Screened as part of NZIFF 2016
A collection of Māori and Pasifika short films curated by Leo Koziol (Ngāti Kahungunu, Ngāti Rakaipaaka), director of the Wairoa Māori Film Festival, with guest co-curator Craig Fasi (Niue), director of the Pollywood Film Festival.
This year’s expression of ‘ngā whanaunga’ – which means relatedness and connectedness between peoples – is realised with films from Aotearoa, Hawaii, Tahiti and Australia. The name was suggested by Leo’s mother, the late Huia Kaporangi Koziol, who was fluent in te reo Māori as a speaker, reader and writer. Curators’ comments on each film appear in italics.
Chief Telematua’s impassioned speech may well change your understanding of climate change. A plea from Moana-Nui-A-Kiwa to the people of the world, a coda for our age. — LK
Two brothers try to help their mother pay her power bill before the power is disconnected in 24 hours. A touching story of two boys with nothing but their imagination to help support their solo mum in an impoverished community. — CF
An unexpected call from his estranged father leads a young man to ponder events from his childhood. The soundscape takes you back in time and thought to marry you to an idea: basketball is clarity. — CF
A life-changing event sends a young man back to Tahiti where he discovers a family he never knew. In his directing debut, Morrison presents a poignant parable of a young man’s yearning to find his roots – and a first love. — LK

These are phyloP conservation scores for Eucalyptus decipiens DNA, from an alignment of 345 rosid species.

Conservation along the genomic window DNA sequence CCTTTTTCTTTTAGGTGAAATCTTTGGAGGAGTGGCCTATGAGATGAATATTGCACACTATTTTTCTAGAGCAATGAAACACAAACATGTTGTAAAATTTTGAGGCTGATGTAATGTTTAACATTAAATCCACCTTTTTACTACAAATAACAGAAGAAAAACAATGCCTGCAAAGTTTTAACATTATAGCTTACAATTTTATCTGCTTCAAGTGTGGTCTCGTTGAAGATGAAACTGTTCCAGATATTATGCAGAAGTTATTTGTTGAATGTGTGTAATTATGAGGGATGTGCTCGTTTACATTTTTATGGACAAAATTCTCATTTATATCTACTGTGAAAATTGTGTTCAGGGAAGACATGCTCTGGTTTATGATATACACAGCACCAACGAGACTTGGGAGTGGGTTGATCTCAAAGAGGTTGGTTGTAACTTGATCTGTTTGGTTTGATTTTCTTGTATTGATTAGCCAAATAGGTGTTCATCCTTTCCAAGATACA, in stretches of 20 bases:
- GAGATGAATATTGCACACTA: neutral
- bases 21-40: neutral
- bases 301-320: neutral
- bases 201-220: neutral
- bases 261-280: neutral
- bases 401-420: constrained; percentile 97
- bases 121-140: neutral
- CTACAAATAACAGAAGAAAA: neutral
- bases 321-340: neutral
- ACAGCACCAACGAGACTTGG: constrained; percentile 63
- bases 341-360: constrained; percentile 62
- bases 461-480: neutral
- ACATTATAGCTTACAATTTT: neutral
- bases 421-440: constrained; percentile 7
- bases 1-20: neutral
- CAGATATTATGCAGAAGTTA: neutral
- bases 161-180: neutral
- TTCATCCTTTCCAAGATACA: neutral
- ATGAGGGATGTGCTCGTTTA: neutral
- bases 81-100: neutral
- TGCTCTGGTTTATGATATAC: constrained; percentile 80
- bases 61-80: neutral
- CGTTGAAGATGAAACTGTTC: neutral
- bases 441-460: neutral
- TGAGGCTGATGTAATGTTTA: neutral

A story inspired by the little-known history of Australia’s ‘sugar slaves’. Blackbirding was a cruel practice barely a notch below slavery. Amie’s story shines with both pain and beauty. — LK
A Wellington security guard brings traditional Māori ways of trade and barter to his life in the city. Stevo lives in the big smoke and makes a simple living as a security guard by day, and bartering with locals after hours. Insightful and intimate. — CF
In the misty mountains surrounding Lake Waikaremoana, another generation is poised to inherit the land. Tinged with sadness; Kararaina has crafted in her work a window into the beating heart of a time and place – Tuai, Te Wairoa, today. — LK